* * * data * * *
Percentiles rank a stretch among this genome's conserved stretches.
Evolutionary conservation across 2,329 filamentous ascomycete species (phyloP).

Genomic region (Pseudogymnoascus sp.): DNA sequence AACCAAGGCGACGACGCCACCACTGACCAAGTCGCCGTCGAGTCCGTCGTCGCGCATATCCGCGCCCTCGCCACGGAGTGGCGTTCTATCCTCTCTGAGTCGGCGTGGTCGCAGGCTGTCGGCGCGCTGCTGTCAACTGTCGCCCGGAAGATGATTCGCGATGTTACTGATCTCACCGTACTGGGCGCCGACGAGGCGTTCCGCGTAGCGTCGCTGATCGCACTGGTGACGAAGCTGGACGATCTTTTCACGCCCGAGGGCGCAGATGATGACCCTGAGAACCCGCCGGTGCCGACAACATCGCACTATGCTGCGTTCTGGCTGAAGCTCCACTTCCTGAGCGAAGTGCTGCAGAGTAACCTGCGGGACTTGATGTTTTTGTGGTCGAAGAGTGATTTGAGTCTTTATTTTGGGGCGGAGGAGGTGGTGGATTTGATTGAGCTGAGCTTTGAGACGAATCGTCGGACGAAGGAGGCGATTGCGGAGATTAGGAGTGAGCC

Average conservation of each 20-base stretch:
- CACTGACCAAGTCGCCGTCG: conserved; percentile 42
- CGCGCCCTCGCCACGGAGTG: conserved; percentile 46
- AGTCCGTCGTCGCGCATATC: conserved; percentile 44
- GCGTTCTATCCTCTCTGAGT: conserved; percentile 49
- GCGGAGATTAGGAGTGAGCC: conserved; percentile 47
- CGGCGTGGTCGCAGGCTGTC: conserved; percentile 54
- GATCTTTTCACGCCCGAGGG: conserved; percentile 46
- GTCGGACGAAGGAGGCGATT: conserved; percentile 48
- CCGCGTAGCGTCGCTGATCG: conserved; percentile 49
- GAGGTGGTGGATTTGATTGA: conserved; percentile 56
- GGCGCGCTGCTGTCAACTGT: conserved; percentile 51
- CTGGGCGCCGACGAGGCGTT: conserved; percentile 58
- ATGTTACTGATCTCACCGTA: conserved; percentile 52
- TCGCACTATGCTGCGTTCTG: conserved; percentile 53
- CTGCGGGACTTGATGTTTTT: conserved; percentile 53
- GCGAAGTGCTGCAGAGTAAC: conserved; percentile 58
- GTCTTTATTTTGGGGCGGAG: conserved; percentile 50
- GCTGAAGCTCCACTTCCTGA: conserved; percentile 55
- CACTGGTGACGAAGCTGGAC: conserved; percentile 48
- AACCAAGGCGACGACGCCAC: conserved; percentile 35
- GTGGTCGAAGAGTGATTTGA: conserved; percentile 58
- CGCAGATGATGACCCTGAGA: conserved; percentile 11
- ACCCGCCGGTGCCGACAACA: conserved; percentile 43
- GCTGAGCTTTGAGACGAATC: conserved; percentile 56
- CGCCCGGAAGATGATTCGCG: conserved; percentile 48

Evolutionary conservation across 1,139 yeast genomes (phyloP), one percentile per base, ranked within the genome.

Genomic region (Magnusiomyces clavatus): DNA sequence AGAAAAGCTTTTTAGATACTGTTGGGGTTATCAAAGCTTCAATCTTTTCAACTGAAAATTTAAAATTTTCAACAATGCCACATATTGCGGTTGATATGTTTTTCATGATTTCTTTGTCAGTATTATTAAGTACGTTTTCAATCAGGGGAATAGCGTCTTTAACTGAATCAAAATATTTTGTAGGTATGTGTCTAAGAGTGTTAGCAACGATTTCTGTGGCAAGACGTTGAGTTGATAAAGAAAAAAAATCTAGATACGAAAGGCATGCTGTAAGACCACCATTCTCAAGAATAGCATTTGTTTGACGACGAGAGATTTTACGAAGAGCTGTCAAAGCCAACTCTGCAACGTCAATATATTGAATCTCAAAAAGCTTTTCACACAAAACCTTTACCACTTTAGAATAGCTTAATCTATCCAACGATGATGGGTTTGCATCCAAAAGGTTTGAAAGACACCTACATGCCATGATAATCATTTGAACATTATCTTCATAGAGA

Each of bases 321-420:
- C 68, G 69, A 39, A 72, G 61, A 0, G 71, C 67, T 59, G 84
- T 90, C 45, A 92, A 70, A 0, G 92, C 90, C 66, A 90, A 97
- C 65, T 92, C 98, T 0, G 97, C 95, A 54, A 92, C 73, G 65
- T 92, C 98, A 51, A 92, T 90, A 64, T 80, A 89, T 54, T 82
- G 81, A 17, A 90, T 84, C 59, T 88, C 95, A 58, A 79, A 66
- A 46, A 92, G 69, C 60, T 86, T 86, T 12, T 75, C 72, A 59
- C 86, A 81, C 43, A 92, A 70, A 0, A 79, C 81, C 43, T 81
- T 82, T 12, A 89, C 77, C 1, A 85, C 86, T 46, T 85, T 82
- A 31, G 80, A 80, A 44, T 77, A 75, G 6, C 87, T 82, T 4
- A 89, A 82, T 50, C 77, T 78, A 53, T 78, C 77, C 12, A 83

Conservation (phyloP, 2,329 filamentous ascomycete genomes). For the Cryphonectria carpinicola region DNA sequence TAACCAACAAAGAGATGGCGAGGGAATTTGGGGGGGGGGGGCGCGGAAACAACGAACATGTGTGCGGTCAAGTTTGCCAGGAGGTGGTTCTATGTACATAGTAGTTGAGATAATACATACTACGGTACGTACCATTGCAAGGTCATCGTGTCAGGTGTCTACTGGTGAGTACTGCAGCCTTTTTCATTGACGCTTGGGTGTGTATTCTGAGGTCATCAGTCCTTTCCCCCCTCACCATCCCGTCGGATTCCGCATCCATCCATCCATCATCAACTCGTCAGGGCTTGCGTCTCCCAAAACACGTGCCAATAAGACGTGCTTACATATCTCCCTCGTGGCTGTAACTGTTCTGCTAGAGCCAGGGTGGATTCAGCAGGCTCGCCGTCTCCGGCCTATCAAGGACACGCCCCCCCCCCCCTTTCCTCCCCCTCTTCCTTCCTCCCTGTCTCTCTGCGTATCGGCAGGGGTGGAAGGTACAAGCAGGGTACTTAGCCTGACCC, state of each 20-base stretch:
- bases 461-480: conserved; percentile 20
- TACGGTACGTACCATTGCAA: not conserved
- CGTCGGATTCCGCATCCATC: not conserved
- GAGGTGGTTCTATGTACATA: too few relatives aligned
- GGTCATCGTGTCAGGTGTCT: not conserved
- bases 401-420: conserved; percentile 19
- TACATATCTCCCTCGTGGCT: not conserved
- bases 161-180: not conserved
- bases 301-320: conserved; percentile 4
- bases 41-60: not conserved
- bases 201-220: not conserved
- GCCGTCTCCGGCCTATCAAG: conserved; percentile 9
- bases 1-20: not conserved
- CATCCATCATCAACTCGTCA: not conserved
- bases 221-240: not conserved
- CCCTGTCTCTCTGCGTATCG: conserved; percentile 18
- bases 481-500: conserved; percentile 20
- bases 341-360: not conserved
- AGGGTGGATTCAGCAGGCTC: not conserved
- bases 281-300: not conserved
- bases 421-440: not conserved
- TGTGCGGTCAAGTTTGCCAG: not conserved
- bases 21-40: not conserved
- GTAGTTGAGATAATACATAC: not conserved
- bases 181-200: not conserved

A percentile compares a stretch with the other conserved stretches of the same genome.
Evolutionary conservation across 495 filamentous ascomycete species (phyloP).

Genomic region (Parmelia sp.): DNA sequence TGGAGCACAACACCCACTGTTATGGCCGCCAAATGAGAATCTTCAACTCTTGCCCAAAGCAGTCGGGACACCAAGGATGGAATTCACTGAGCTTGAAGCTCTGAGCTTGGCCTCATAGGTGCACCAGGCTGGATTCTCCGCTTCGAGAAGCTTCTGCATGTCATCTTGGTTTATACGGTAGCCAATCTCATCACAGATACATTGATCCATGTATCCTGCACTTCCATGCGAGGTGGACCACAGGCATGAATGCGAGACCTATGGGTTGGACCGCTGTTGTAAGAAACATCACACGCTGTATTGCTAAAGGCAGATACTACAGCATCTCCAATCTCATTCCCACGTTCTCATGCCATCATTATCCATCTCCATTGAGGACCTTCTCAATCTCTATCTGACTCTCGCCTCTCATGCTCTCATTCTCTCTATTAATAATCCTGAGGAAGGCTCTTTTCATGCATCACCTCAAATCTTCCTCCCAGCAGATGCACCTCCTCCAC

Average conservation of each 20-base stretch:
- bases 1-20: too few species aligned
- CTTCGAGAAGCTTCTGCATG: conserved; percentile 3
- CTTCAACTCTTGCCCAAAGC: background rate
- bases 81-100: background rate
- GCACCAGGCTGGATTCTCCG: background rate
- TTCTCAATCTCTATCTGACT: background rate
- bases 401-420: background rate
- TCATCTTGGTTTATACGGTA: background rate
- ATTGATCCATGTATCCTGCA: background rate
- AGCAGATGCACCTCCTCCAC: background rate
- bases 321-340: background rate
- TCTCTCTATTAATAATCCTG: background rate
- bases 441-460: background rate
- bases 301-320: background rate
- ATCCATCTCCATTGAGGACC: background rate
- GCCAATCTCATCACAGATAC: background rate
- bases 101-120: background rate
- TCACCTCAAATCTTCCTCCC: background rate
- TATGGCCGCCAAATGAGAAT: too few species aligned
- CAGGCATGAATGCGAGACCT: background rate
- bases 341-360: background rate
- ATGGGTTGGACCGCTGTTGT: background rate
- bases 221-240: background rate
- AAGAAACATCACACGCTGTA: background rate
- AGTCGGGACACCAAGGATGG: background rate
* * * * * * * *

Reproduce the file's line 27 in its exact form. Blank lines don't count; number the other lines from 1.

- ACCCGCCGGTGCCGACAACA: conserved; percentile 43